Microsoft’s Windows Store Is Now Open For All Developers In 120 Markets

Next Story

Benioff On His Hawaiian Vacays: As Long As Ellison Is Not On The Island I’m On, That’s OK With Me

Microsoft just announced that the Windows Store, the app store for the company’s upcoming Windows 8 release, is now open for app submissions from all developers, including individuals. This marks the final step in Microsoft’s program to bring the Windows Store to as many developers around the world as possible. Microsoft also announced that it is now ready for submissions in 82 additional markets, bringing the total number to 120.

Until now, the Windows Store was only open for users with company accounts, and developers needed a special kind of token to submit their apps. With today’s announcement, the floodgates are open for developers who want to get their apps into the Windows Store before its general availability later this year. As Antoine Leblond, Microsoft corporate vice president for Windows Web Services, told me last week, today’s announcement marks the “final step in really getting the store to where we want it to be.”

Microsoft also today announced that its paid Microsoft Developer Network program will now provide subscribers with free Windows Store subscriptions for submitting apps. DreamSpark, Microsoft’s program for students, and BizSpark, the company’s program for startups, feature the same offer. For all others, the registration fee is $49 for individuals and $99 for companies.

It’s worth noting that the Windows Store will feature both desktop and Metro-style apps. Desktop developers, however, won’t be able to sell their apps directly through the store. Instead, the Windows Store will feature desktop apps just like Metro apps, but to actually download and/or buy the application, users will be directed to the developer’s website.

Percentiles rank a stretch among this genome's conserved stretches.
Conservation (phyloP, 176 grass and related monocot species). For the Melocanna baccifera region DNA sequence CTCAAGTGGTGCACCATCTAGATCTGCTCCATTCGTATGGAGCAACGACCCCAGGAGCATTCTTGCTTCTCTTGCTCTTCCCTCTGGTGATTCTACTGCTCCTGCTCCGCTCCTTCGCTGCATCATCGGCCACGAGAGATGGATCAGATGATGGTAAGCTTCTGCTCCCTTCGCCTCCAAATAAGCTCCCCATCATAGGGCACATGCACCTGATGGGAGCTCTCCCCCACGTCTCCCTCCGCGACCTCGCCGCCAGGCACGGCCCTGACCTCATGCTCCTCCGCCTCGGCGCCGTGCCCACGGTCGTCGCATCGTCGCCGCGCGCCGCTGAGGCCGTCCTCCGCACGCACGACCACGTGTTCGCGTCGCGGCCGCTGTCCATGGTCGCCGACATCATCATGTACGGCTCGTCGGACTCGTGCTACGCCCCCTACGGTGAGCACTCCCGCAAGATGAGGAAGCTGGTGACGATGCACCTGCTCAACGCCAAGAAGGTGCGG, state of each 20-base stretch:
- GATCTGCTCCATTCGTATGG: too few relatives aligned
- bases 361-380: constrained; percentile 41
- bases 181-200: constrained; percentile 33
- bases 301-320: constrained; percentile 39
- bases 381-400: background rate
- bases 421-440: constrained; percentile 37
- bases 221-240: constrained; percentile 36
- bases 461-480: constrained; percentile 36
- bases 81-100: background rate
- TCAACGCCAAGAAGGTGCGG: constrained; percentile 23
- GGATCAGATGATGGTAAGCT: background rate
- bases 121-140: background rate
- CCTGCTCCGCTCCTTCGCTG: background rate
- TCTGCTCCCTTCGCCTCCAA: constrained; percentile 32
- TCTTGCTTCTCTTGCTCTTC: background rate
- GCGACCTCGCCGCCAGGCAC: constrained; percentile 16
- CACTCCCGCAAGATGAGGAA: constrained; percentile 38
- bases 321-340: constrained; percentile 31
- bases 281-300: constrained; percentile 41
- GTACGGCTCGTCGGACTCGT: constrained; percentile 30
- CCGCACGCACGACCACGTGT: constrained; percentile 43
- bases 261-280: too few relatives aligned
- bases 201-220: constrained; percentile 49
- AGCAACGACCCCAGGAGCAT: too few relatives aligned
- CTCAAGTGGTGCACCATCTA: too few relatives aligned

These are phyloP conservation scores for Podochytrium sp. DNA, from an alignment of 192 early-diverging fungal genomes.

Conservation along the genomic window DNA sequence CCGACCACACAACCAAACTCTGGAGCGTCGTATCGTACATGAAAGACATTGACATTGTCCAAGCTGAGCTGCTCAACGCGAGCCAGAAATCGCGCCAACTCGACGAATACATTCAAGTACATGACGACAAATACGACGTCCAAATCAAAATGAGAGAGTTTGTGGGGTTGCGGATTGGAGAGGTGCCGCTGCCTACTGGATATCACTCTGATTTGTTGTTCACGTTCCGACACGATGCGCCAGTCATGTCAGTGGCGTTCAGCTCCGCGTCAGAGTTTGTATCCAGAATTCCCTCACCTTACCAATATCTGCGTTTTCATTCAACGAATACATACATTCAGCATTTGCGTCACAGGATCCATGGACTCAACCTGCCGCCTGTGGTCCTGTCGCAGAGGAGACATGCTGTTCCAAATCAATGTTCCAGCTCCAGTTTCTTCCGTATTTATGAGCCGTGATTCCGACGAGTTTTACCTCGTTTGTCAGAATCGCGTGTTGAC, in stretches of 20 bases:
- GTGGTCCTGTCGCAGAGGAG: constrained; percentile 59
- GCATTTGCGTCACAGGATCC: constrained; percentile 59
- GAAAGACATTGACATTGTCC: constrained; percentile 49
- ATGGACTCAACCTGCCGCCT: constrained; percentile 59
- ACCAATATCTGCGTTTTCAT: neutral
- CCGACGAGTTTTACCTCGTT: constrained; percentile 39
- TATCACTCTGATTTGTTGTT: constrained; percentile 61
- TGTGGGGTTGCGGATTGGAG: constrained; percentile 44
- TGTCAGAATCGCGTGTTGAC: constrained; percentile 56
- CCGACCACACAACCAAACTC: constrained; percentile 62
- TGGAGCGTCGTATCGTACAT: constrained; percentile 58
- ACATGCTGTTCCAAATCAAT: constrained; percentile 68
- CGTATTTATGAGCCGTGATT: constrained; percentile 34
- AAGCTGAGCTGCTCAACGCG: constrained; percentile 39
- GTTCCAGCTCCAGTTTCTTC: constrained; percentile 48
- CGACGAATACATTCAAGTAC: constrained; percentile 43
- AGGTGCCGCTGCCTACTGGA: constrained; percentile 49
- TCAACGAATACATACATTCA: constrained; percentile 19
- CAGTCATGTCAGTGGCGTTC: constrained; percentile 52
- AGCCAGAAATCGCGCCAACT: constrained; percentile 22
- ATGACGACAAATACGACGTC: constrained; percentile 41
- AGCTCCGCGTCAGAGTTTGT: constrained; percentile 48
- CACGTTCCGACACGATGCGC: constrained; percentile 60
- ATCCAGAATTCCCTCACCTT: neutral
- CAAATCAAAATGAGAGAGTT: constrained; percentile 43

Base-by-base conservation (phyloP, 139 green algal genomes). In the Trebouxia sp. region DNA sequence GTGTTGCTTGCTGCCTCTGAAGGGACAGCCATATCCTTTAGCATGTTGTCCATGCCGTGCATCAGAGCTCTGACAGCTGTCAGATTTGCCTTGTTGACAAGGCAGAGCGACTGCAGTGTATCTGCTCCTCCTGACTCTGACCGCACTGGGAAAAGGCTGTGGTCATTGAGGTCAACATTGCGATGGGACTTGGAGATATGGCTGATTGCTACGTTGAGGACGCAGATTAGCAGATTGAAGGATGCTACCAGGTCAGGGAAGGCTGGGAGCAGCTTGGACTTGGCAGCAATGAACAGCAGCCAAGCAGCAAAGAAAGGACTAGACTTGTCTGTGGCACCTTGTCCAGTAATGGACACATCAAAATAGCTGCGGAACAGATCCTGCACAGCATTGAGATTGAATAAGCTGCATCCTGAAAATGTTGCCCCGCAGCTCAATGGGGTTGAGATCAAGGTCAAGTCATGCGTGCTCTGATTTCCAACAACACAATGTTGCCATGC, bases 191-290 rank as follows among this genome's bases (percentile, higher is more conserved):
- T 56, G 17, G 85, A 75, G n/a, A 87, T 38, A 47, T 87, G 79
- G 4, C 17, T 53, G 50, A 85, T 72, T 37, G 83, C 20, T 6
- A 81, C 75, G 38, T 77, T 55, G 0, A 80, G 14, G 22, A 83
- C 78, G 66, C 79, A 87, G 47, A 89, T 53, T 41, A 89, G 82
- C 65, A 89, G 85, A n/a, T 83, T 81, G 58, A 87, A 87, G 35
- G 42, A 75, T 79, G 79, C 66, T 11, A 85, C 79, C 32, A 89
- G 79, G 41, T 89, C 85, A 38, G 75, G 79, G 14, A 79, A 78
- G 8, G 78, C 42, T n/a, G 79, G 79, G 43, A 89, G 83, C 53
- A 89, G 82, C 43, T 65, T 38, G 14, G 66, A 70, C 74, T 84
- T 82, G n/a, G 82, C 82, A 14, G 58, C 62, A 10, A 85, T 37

“The Best And Greatest Opportunity For Developers”

Leblond also told me that his team has “been really, really focused on making sure the Windows Store is the best and greatest opportunity for developers,” which is a sentiment that echoes what I’ve heard from other Microsoft executives over the last few months as well. Leblond also stressed that developers especially appreciate the ability to write Metro apps (and yes, Leblond still used that term) in a wide variety of languages, including HTML5 and JavaScript. Microsoft’s financial terms for the store, he also stressed, are more favorable for developers who will receive the usual 70 percent for all sales until they reach $25,000. For sales over this limit, however, developers will get 80 percent. In Leblond’s view, Microsoft also offers the most “flexible, clear, and transparent policies for developers.”

Microsoft, of course, is highly interested in getting as many interesting apps as possible into the Windows Store before Windows 8 becomes widely available on October 26. As Microsoft told me today, Flurry Analytics, NASA, and Viddy have now been added to the list of companies that are building for Windows 8.